Presidential candidate Moulton says war trauma makes him more 'thoughtful' in decisions

Presidential candidate Moulton says war trauma makes him more 'thoughtful' in decisions
© Greg Nash

Rep. Seth MoultonSeth MoultonYoung insurgents aren't rushing to Kennedy's side in Markey fight Wall Street ends volatile month in major test for Trump The Hill's Morning Report — Hurricane headed for Florida changes Trump's travel plans MORE (D-Mass.) said haunting memories from his time in the Marine Corps helps him make more thoughtful decisions as a lawmaker, and would also make him an effective president. 

Moulton offered candid thoughts Sunday during an interview with CNN's Jake TapperJacob (Jake) Paul TapperO'Rourke responds to Buttigieg's gun criticism: 'That calculation and fear is what got us here in the first place' O'Rourke's debate moment reignites gun debate on Sunday shows Cicilline: O'Rourke's AR-15 comment 'doesn't help' MORE about seeking treatment for Post Traumatic Stress Disorder. He told of having to drive past a five-year-old Iraqi boy wounded after his family's van was shot by American forces.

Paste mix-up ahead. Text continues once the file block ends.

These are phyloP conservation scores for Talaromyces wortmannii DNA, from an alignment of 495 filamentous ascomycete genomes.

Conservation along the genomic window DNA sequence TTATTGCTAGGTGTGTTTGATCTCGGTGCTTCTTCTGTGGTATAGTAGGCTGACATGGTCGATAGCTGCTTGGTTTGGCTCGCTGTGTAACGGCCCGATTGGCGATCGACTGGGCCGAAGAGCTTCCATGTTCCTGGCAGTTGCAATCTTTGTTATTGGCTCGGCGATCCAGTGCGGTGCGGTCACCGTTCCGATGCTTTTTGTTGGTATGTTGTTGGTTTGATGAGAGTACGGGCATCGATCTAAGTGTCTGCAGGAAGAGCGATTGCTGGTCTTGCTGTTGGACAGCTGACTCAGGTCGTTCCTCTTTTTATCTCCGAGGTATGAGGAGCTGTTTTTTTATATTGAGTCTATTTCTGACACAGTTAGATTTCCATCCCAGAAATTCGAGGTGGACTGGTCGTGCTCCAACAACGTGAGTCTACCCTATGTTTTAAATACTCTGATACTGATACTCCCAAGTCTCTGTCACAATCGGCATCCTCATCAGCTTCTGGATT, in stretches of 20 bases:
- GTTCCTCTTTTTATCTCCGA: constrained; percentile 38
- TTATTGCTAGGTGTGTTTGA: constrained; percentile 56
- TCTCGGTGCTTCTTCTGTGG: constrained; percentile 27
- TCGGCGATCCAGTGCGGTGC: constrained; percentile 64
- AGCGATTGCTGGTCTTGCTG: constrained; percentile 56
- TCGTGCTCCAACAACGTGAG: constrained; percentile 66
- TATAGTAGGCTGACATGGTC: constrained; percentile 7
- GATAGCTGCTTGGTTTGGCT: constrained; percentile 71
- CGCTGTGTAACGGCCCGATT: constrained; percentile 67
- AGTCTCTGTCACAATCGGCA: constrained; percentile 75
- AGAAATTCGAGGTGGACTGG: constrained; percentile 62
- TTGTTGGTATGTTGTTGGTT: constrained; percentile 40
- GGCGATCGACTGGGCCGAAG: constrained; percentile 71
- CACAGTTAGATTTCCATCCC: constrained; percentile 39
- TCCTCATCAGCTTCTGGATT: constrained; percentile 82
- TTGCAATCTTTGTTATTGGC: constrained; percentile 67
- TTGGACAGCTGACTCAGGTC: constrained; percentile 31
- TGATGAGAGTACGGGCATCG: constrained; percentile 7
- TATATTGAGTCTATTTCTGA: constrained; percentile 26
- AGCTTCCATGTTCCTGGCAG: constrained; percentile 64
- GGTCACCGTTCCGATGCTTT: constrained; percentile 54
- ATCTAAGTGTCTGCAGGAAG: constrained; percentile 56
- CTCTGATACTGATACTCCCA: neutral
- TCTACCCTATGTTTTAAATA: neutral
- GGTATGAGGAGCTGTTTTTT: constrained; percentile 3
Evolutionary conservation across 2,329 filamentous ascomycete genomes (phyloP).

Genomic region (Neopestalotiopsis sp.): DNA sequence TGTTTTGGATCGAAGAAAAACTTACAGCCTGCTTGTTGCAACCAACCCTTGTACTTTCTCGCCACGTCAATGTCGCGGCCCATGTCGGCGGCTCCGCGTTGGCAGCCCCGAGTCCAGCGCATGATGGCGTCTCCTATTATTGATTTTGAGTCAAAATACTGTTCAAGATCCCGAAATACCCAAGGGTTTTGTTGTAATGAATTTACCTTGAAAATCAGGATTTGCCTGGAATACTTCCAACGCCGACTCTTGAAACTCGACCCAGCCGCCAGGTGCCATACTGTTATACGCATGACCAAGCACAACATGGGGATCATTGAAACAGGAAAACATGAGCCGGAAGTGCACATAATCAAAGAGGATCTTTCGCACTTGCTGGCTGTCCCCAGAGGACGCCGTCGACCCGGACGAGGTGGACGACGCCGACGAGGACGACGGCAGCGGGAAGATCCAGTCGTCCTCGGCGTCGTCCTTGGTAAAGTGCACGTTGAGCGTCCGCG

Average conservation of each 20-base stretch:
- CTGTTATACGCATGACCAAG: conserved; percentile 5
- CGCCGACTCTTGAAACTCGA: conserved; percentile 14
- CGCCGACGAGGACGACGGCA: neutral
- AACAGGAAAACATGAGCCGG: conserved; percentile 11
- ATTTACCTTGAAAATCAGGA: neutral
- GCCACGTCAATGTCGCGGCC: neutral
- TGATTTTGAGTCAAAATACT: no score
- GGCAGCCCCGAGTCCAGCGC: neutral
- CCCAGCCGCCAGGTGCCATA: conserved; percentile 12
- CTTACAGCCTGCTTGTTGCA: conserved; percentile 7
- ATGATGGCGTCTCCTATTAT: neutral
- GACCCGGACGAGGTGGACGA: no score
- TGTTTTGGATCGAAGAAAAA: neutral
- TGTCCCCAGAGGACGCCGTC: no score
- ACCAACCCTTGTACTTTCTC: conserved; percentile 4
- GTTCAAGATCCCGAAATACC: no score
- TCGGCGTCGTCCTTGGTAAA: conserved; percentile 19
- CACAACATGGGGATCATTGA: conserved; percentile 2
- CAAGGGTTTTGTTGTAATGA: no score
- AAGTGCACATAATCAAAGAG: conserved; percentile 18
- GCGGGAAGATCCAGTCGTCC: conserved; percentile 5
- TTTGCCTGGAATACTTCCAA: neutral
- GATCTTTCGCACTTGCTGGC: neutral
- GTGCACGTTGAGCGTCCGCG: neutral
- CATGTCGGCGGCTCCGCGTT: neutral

"That moment I made one of the most difficult decisions of my entire life, was to drive around that boy and keep pressing that attack," Moulton, who is running for president, said on "State of the Union."

He said stopping would have endangered the lives of dozens if not hundreds of Marines. 


"But there was nothing I wanted to do more at that moment then get out of my armored vehicle and help that little kid," he said. 

Memories of that boy, and the rest of his service time, has made Moulton a better father and lawmaker, he said. The human cost of war weighs into his decisions in Congress, and guide the difficult choices he'd face if elected president, he said. 

Moulton said it's time for the generation that fought in Iraq and Afghanistan to step in as leaders of the country. 

He also doubled-down on the benefits of seeking professional mental health care. He's proposed that every high school student have access to a mental health care check-ups.